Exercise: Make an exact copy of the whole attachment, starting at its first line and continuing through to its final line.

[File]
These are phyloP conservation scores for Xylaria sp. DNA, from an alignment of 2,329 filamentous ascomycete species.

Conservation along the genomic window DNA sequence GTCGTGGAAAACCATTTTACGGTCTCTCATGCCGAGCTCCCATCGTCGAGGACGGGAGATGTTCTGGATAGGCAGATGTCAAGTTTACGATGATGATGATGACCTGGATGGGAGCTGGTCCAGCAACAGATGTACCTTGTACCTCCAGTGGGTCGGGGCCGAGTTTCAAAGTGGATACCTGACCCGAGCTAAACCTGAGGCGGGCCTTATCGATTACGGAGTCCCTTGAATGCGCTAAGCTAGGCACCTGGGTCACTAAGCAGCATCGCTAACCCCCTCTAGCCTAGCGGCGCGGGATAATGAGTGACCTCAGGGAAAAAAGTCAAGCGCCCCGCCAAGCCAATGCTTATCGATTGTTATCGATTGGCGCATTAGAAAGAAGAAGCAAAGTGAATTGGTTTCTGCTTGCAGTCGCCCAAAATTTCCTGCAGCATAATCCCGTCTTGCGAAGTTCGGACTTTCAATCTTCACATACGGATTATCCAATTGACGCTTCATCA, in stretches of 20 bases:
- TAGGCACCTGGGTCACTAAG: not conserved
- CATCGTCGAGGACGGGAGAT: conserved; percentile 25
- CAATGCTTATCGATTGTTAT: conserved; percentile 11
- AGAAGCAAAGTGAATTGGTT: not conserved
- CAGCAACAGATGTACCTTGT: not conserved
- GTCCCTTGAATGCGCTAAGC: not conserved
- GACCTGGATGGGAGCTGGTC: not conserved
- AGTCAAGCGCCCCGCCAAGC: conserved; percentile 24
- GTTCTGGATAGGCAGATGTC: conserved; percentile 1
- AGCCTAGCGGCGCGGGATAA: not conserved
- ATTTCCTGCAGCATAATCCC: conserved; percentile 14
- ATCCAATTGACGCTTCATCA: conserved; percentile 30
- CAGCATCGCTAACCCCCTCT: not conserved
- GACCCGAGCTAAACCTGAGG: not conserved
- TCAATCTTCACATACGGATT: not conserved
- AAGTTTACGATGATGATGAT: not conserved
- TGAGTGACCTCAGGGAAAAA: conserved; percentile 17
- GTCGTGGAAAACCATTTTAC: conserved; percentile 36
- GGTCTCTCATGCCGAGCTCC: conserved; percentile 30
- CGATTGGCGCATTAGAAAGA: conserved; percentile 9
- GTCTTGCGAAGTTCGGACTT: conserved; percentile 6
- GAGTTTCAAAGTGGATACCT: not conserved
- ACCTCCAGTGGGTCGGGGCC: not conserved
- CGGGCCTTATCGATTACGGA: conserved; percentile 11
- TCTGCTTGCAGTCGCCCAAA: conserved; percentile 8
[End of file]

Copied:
These are phyloP conservation scores for Xylaria sp. DNA, from an alignment of 2,329 filamentous ascomycete species.

Conservation along the genomic window DNA sequence GTCGTGGAAAACCATTTTACGGTCTCTCATGCCGAGCTCCCATCGTCGAGGACGGGAGATGTTCTGGATAGGCAGATGTCAAGTTTACGATGATGATGATGACCTGGATGGGAGCTGGTCCAGCAACAGATGTACCTTGTACCTCCAGTGGGTCGGGGCCGAGTTTCAAAGTGGATACCTGACCCGAGCTAAACCTGAGGCGGGCCTTATCGATTACGGAGTCCCTTGAATGCGCTAAGCTAGGCACCTGGGTCACTAAGCAGCATCGCTAACCCCCTCTAGCCTAGCGGCGCGGGATAATGAGTGACCTCAGGGAAAAAAGTCAAGCGCCCCGCCAAGCCAATGCTTATCGATTGTTATCGATTGGCGCATTAGAAAGAAGAAGCAAAGTGAATTGGTTTCTGCTTGCAGTCGCCCAAAATTTCCTGCAGCATAATCCCGTCTTGCGAAGTTCGGACTTTCAATCTTCACATACGGATTATCCAATTGACGCTTCATCA, in stretches of 20 bases:
- TAGGCACCTGGGTCACTAAG: not conserved
- CATCGTCGAGGACGGGAGAT: conserved; percentile 25
- CAATGCTTATCGATTGTTAT: conserved; percentile 11
- AGAAGCAAAGTGAATTGGTT: not conserved
- CAGCAACAGATGTACCTTGT: not conserved
- GTCCCTTGAATGCGCTAAGC: not conserved
- GACCTGGATGGGAGCTGGTC: not conserved
- AGTCAAGCGCCCCGCCAAGC: conserved; percentile 24
- GTTCTGGATAGGCAGATGTC: conserved; percentile 1
- AGCCTAGCGGCGCGGGATAA: not conserved
- ATTTCCTGCAGCATAATCCC: conserved; percentile 14
- ATCCAATTGACGCTTCATCA: conserved; percentile 30
- CAGCATCGCTAACCCCCTCT: not conserved
- GACCCGAGCTAAACCTGAGG: not conserved
- TCAATCTTCACATACGGATT: not conserved
- AAGTTTACGATGATGATGAT: not conserved
- TGAGTGACCTCAGGGAAAAA: conserved; percentile 17
- GTCGTGGAAAACCATTTTAC: conserved; percentile 36
- GGTCTCTCATGCCGAGCTCC: conserved; percentile 30
- CGATTGGCGCATTAGAAAGA: conserved; percentile 9
- GTCTTGCGAAGTTCGGACTT: conserved; percentile 6
- GAGTTTCAAAGTGGATACCT: not conserved
- ACCTCCAGTGGGTCGGGGCC: not conserved
- CGGGCCTTATCGATTACGGA: conserved; percentile 11
- TCTGCTTGCAGTCGCCCAAA: conserved; percentile 8